Media content that encourages thinness, and extreme food diets are also part of the issue. Along with content that shares misinformed content about mental disorder symptoms or makes light of the issues of intrusive maldative thoughts or the life threatening condition of insomnia.
Annie Zhang for elEstoque writes that Glamorization and romanticising these symptoms and conditions reverses the efforts of the-stigmatization of mental illnesses. Rather, it creates an environment of conformity because,
“…It’s “trendy” to be diagnosed with depression, anxiety, OCD…”
Zhang goes on to explain that this “trendiness” stems from the preconceived notion that we want to be different, or special. Mental illness or the label of being mentally ill allows us to move away from the “normal”. The writer goes on to press that,
“…Nowadays, mental health is fathomed as an accessory — a quirky personality trait.”
Melissa Pandika in her conversation with a clinical psychologist Leora Trub highlights that while people may scroll the internet to feel connected and find healing, the emotional journey of developing insight and coming to terms with the pain is far removed from the content.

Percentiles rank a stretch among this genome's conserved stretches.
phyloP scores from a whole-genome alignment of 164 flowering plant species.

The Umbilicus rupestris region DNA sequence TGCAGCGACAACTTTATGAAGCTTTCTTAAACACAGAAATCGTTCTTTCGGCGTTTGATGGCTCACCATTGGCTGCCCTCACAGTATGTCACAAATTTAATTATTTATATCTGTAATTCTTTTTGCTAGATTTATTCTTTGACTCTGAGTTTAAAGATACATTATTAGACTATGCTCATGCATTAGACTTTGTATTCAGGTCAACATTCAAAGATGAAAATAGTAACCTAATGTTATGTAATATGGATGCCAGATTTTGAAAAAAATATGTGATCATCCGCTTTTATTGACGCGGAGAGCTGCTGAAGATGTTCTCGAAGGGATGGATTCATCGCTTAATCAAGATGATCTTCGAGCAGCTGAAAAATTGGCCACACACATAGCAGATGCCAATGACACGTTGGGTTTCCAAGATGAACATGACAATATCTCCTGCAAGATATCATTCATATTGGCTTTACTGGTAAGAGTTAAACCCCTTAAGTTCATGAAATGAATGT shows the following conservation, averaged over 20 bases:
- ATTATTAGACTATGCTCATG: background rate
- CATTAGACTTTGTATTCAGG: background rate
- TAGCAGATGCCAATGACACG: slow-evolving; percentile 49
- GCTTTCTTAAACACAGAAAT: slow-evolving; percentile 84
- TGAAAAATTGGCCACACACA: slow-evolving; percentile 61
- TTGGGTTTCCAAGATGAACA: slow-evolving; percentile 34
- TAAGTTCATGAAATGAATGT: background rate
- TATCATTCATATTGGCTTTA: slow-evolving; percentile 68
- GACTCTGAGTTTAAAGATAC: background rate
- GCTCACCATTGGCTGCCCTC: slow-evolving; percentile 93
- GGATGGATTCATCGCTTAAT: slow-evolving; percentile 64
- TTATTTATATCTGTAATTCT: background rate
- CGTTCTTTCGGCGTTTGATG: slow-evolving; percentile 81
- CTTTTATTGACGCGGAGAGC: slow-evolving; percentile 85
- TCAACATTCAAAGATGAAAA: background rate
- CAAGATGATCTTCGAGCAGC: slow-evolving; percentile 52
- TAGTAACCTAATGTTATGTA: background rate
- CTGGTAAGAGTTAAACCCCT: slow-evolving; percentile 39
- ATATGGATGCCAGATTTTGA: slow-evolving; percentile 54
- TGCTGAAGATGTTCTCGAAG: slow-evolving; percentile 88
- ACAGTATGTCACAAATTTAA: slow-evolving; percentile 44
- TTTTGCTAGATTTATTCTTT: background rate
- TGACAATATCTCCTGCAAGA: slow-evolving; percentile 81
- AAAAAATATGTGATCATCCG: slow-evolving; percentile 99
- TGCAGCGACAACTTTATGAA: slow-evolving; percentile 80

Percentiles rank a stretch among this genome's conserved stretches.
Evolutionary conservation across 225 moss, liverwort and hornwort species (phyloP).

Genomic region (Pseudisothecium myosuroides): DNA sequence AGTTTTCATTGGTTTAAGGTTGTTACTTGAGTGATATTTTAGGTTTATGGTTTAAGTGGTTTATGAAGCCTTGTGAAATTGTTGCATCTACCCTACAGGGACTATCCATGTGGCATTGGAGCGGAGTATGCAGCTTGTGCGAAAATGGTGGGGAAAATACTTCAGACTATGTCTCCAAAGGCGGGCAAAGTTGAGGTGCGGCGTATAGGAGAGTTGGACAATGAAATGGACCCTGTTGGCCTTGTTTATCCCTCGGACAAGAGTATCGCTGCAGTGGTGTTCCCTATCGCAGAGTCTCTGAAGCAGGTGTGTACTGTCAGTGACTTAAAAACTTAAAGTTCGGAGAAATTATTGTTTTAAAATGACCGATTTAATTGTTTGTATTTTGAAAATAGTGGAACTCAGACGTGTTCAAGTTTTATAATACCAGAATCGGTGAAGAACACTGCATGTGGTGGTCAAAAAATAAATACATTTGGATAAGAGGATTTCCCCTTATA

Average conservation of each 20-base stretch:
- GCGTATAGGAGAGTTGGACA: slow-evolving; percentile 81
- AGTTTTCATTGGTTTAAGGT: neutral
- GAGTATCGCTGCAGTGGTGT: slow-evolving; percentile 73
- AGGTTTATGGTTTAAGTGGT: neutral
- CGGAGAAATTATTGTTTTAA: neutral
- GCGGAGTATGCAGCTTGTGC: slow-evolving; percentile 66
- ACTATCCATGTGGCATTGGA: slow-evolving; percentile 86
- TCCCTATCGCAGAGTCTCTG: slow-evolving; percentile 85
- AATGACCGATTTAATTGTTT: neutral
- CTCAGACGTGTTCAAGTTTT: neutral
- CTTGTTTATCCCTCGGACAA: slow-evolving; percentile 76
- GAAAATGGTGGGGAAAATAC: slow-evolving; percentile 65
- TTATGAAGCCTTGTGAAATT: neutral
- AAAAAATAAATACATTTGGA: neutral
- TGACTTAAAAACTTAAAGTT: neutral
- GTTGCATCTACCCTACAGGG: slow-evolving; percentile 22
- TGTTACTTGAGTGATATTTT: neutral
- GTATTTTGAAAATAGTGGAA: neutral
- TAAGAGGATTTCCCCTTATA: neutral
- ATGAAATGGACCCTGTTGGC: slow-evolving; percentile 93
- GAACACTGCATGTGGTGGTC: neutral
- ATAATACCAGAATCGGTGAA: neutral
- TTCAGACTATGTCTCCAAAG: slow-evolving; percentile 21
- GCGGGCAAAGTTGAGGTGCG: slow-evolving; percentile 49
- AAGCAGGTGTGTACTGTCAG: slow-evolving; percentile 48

The experience is normalized but the pain and suffering is not, and this causes romanticism and glamorization of mental disorders and psychological issues.
People begin to take light the impact mental disorders such as depression has one someone’s life.
They take a look at the aesthetics of the pictures, the quotes, and the videos and believe that depression is beautiful and a desirable experience. Like that of a troubled artist to create “true” art or the troubled musician to create hauntingly “beautiful” music.
This type of content does exactly what it means to romanticise and glamorise: “describe in an idealized or unrealistic fashion”. It makes mental disorders and the pain and struggle of it into something better or more appealing than it really is.
Impact of Romanticising depression on mental health